Relativity: A Very Short Introduction100 years ago, Einstein's theory of relativity shattered the world of physics. Our comforting Newtonian ideas of space and time were replaced by bizarre and counterintuitive conclusions: if you move at high speed, time slows down, space squashes up and you get heavier; travel fast enough and you could weigh as much as a jumbo jet, be squashed thinner than a CD without feeling a thing  and live for ever. And that was just the Special Theory. With the General Theory came even stranger ideas of curved spacetime, and changed our understanding of gravity and the cosmos. This authoritative and entertaining Very Short Introduction makes the theory of relativity accessible and understandable. Using very little mathematics, Russell Stannard explains the important concepts of relativity, from E=mc2 to black holes, and explores the theory's impact on science and on our understanding of the universe. ABOUT THE SERIES: The Very Short Introductions series from Oxford University Press contains hundreds of titles in almost every subject area. These pocketsized books are the perfect way to get ahead in a new subject quickly. Our expert authors combine facts, analysis, perspective, new ideas, and enthusiasm to make interesting and challenging topics highly readable.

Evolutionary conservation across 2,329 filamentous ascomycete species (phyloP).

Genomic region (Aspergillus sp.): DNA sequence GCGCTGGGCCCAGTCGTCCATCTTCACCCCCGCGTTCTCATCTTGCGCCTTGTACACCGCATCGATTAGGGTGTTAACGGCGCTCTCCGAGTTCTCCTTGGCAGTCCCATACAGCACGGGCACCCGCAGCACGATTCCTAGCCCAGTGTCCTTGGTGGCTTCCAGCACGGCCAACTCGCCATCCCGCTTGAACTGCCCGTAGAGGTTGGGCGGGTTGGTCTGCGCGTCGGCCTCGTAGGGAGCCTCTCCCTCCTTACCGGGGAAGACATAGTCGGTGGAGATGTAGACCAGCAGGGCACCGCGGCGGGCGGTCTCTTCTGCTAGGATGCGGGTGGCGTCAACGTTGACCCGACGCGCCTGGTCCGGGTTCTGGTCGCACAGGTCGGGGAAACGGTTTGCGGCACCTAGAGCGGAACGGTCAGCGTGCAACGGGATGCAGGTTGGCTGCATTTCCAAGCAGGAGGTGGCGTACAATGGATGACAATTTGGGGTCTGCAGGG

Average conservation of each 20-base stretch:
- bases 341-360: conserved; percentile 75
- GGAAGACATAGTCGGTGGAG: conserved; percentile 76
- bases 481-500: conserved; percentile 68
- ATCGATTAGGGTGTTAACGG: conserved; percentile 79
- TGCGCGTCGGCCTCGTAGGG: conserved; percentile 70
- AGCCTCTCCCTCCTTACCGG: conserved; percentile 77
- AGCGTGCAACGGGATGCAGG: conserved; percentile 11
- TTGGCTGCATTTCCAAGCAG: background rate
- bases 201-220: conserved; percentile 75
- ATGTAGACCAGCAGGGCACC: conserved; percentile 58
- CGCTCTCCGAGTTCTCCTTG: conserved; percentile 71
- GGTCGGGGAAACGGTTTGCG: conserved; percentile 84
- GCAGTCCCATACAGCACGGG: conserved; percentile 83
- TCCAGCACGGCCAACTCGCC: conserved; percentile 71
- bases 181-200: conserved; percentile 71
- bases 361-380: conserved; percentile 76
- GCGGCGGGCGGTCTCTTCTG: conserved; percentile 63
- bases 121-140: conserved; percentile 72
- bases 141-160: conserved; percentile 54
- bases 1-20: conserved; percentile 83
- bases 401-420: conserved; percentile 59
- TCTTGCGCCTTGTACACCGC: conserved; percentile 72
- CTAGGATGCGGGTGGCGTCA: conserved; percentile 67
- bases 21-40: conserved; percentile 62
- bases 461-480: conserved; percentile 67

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Review: Relativity: A Very Short Introduction (Very Short Introductions #190)
User Review  Paulo  GoodreadsA wonderful, brief, introduction to the very complicated and attimes mindboggling theme of relativity. The book manages to be accessible, without cutting on rigour. This is a very good introduction ... Read full review
Review: Relativity: A Very Short Introduction (Very Short Introductions #190)
User Review  GoodreadsA wonderful, brief, introduction to the very complicated and attimes mindboggling theme of relativity. The book manages to be accessible, without cutting on rigour. This is a very good introduction ... Read full review
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acceleration According appear arrive astronaut astronaut’s clock axis beam Big Bang black hole centre conclude controller’s clock craft curvature of space dark energy dilation dimension distant observer earth effect Einstein Einstein’s theory electromagnetic electrons emitted energy density equation equivalence principle event horizon existence expected Figure flat fourdimensional spacetime frame of reference free fall frequency galaxy clusters geodesic geometry gravitating bodies gravitational field gravitational redshift gravitational waves gravity force happening idea inertial frame journey kilometres kinetic energy length contraction light pulse matter metres mission controller momentum moving muons Newton’s object one’s orbit particles path perihelion physicist planet present instant principle of relativity pulse of light quasars radiation rear region rest mass rocket solar masses space–time diagram spacecraft spacetime spatial special relativity speed of light sphere stationary straight line surface target theory of relativity threedimensional space triangle twin paradox twodimensional velocity virtual particles world line zero